For months now, Australia has been experiencing drought and major raging wildfires that have ravaged 17.9 million acres, destroyed more than 3,000 homes, and killed 28 people. As per statistics, over one billion animals have perished since the first wildfire, which occurred in  September 2019. But relief is on the horizon, as Australia has finally received its first significant rainfall that has aided in extinguishing many wildfires. 

Since September last year, firefighters in the country had been working tirelessly to bring the 120 blazing bushfires under control and have finally received at least some respite thanks to the heavy rain in New South Wales. It has extinguished 32 bushfires, so now, the number of blazes has come down from 120 to 88. 

According to the Bureau of Meteorology, Australia will be witnessing more rainfall of 30 and 80mm in the east of New South Wales, between Thursday and Sunday, bringing further relief to the firefighters who have been striving to subdue the deadly flames. 

A majority of the “good falls” will take place in the state of New South Wales, as reported by the local meteorology bureau and will certainly aid in bringing some relief there as it is the part of the country where many of the worst bushfires have occurred.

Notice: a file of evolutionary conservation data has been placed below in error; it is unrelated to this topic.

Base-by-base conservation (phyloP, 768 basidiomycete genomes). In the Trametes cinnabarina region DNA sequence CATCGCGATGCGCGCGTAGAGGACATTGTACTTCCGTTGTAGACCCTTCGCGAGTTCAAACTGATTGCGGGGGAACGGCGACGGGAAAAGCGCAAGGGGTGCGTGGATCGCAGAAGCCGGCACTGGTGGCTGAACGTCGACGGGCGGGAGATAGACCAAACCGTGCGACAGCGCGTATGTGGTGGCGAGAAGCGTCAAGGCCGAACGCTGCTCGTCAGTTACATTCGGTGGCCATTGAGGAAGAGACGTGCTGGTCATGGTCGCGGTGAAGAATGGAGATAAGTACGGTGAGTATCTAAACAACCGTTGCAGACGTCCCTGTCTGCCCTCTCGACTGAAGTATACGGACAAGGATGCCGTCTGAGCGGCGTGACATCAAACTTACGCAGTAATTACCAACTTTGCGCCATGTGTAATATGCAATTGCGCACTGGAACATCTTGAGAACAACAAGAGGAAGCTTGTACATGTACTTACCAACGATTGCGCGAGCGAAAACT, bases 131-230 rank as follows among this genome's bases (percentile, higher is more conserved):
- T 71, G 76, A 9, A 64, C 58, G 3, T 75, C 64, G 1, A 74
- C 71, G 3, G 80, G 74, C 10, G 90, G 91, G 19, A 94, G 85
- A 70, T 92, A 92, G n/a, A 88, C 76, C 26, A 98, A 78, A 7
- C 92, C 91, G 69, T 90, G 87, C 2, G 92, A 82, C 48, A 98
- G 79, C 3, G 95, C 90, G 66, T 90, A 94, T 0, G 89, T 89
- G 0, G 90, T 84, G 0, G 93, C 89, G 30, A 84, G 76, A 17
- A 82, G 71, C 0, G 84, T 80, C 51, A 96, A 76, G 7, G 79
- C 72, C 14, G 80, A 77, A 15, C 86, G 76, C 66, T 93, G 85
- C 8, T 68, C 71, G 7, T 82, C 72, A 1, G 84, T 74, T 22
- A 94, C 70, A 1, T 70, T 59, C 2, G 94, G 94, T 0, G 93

“Relief is here for a number of firefighters working across NSW. Although this rain won’t extinguish all fires, it will certainly go a long way towards containment,” tweeted the New South Wales Rural Fire Service.

“The hit & miss nature of thunderstorms means it’s difficult to forecast exactly where the heaviest rain will be—some parts of bushfire & drought-affected eastern Australia could see 50–100 mm over the next few days; while others may see very little,” as reported by the meteorology bureau. Even though New South Wales and Victoria, have received approximately 15mm of rain, more than 80 of them are still burning in the New South Wales area and 18 in Victoria.

But while the rain is helping in tackling the wildfires, it can also result in landslides and as well as more fires because of the lightning.

"Thunderstorms, a bit of a two-edged sword. While they can bring some much useful rain, it can also come down in pretty fast, high quantities," Bureau of Meteorology senior meteorologist Kevin Parkyn explained. "There's high concentrations of ash, very vulnerable landscape when it comes to short bursts of heavy rainfall - which could see very quickly mudslides developing."

"While the rain is welcomed, heavy rainfall and storms in fire-affected areas can lead to dangerous conditions such as a higher risk of flash flooding, falling trees, and landslips," assistant commissioner Paul Bailey said. "In areas impacted by fires where vegetation has been destroyed, water from heavy rainfall can flow into riverbeds and we could see run-off in areas we wouldn't normally, resulting in flash flooding."